Forget perfectionism. The moment you believe that you need to pull off the perfect holiday gathering or, even worse, have the perfect family, is the moment you set yourself up for disaster. Nothing and no one is perfect. It’s entirely normal for families to have their flaws, colorful characters, and black sheep. Just the same, even the most carefully planned holiday meal can sometimes encounter a hiccup or two…or worse. Accept and embrace it. By adjusting your expectations, you’re less likely to be disappointed and stressed should something not go according to plan, and you’ll also take the pressure off yourself.
Forget about winning the argument. Although you might feel compelled to drive your point home, ask yourself, “is it really worth it?” Consider the emotional cost of doing so. Instead, simply acknowledge the differences and move on. Remember, sometimes it really isn’t worth it to win the battle but lose the war.
Avoid highly sensitive topics. If in the past certain topics have proven to be anxiety provoking, stress-inducing, or simply uncomfortable, then dodge them. Avoid such hot button topics as Obama’s health care program, a divorce in the family, or other emotion-laden topics and stick with safer subjects.
Don’t feel intimidated by know-it-all relatives. Every family has one…or more. Dealing with them is simple. Ignore them. Understand what’s going on inside their mind: they crave attention and feed off an audience. The audience reinforces their behavior. If they don’t get the reinforcement, then they’ll eventually get tired of hearing themselves talk and will stop.
Don’t personalize unsolicited advice from relatives. Sometimes aunts, uncles, and cousins think they know best. There’s a big difference though between wanting what’s best for you and knowing what’s best for you. Make a distinction between the two. Sure, they want to see you get married, have kids, and have a good career – but they probably don’t know exactly what you deal with on a daily basis so it’s easy for them to dish out advice or tell you what to do. To avoid getting upset by this, simply acknowledge their concern thank them, and move on.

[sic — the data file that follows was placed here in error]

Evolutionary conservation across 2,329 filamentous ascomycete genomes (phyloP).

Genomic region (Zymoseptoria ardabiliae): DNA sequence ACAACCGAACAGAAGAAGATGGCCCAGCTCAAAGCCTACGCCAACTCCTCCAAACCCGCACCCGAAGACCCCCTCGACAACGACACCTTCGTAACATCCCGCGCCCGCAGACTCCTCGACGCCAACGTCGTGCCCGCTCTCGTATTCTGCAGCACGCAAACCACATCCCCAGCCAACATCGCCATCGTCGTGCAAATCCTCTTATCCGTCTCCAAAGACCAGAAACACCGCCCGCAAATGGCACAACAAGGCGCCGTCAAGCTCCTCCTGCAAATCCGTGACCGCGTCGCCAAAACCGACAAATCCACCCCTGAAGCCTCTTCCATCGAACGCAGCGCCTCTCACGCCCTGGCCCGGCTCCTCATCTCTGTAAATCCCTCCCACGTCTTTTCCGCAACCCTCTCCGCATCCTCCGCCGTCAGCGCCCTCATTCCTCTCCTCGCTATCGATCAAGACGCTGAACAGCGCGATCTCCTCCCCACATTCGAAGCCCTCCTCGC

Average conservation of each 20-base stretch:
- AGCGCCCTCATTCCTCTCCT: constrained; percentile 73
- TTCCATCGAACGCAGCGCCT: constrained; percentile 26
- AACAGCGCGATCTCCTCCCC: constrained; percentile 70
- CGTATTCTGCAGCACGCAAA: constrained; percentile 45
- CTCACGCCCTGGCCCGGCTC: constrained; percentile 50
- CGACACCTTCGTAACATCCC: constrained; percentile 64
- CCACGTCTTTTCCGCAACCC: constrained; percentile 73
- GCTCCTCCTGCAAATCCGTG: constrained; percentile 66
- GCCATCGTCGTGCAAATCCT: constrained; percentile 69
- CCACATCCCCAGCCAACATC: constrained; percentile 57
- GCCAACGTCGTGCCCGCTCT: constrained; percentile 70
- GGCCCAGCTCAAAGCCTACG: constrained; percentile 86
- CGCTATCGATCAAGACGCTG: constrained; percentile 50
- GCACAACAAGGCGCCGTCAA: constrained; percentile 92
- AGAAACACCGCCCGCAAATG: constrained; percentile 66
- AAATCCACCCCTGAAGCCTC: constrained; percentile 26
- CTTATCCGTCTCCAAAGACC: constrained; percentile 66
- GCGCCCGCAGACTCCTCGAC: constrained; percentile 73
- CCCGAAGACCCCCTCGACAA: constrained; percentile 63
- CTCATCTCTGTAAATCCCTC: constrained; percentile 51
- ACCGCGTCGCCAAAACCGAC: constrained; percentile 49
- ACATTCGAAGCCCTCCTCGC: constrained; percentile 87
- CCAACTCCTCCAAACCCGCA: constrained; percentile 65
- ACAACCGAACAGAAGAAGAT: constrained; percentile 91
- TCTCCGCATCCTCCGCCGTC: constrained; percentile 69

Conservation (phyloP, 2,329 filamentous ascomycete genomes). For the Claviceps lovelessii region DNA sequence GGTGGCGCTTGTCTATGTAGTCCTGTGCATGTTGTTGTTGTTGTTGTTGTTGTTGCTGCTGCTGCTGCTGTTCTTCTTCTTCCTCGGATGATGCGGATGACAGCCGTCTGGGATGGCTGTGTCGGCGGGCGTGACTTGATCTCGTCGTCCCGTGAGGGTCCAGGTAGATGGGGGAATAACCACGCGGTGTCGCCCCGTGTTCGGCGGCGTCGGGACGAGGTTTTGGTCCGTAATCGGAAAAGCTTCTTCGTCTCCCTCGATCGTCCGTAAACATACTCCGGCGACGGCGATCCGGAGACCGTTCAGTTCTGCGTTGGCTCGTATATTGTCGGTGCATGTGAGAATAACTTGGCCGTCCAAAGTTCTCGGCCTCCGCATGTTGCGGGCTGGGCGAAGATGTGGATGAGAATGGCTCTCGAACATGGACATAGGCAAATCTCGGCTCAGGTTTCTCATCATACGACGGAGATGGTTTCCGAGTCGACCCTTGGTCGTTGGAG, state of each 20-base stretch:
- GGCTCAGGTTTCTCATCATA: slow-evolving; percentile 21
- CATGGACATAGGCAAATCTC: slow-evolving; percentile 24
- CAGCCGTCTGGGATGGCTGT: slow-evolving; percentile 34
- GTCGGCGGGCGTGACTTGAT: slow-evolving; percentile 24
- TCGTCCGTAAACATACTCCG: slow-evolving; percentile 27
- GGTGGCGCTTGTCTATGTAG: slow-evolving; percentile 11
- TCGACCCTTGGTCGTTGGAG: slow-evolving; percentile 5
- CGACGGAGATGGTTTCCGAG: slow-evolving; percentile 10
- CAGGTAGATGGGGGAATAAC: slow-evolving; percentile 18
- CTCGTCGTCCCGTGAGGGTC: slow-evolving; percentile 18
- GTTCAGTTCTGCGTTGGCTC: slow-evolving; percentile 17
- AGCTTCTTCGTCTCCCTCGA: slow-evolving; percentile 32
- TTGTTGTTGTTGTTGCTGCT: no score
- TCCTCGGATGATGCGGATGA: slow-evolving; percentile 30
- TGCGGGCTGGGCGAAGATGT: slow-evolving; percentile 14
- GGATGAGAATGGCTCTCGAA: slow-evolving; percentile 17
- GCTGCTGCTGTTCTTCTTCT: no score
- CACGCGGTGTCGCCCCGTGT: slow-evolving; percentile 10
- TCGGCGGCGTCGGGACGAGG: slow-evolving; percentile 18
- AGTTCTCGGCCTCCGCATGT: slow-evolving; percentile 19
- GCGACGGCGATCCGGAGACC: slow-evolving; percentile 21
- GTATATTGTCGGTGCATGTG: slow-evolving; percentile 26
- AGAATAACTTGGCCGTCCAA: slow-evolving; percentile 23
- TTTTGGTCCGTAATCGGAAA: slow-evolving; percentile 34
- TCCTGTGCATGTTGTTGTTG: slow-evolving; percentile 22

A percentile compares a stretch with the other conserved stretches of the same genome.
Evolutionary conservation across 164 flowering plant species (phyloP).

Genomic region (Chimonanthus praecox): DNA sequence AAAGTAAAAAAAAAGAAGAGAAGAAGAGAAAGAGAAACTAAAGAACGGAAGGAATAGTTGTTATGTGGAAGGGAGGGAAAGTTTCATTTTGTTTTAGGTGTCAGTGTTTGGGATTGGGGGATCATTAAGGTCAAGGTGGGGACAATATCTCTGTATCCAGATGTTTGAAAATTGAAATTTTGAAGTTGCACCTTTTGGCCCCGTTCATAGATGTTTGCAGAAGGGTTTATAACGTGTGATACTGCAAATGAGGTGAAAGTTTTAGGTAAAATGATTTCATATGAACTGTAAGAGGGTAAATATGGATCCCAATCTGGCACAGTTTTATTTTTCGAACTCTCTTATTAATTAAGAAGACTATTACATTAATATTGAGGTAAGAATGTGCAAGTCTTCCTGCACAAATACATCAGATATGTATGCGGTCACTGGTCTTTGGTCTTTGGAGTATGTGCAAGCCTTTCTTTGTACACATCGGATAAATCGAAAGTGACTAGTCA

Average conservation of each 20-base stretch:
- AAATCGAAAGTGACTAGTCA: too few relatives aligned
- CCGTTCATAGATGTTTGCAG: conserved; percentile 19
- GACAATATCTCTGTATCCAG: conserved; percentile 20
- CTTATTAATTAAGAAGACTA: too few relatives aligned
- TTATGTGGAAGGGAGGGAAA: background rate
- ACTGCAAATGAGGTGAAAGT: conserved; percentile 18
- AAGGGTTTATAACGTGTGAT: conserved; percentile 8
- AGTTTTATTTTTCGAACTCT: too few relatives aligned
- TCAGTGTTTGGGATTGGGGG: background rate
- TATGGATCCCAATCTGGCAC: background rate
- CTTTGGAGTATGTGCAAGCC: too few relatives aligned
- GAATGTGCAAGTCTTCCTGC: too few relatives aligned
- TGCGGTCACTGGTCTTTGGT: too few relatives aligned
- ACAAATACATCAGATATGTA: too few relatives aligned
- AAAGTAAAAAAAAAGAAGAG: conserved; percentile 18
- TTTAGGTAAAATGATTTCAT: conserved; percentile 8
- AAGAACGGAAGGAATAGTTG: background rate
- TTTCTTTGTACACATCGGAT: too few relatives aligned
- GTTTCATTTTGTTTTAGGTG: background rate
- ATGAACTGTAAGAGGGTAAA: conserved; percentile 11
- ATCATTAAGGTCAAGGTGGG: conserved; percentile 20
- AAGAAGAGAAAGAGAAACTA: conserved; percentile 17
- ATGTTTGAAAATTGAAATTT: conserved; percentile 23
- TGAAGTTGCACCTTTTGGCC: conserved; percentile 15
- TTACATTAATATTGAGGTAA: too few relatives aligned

Drink and eat in moderation. Drinking in excess will lower your inhibitions which could potentially fuel arguments, diminish your happy mood, and make you feel lousy. Similarly, too much food can make you feel bloated, irritable, and tired. Only consume what you know you can handle, not what you think you can handle.
Exercise. For many people exercise is the best form of dealing with stress and maintaining good mental health. Make sure you include it during your holiday. That may mean excusing yourself to go for a run or to complete an exercise routine. Do it even if people look at you funny. Better that than feeling miserable.
Disappointment is a normal aspect of life, and it doesn’t discriminate. Whether you’re rich, poor, educated, uneducated, young, old, or somewhere in the middle, disappointment happens and it knows no bounds.
Read the entire Huffington Post column here.
Although not formally recognized by the medical establishment, compulsive shopping can be a big problem and it’s one that is on the rise in my practice. Shopping becomes a compulsion when it is excessive and out of control, and leads to social, legal, or financial troubles. Click here to read entire column.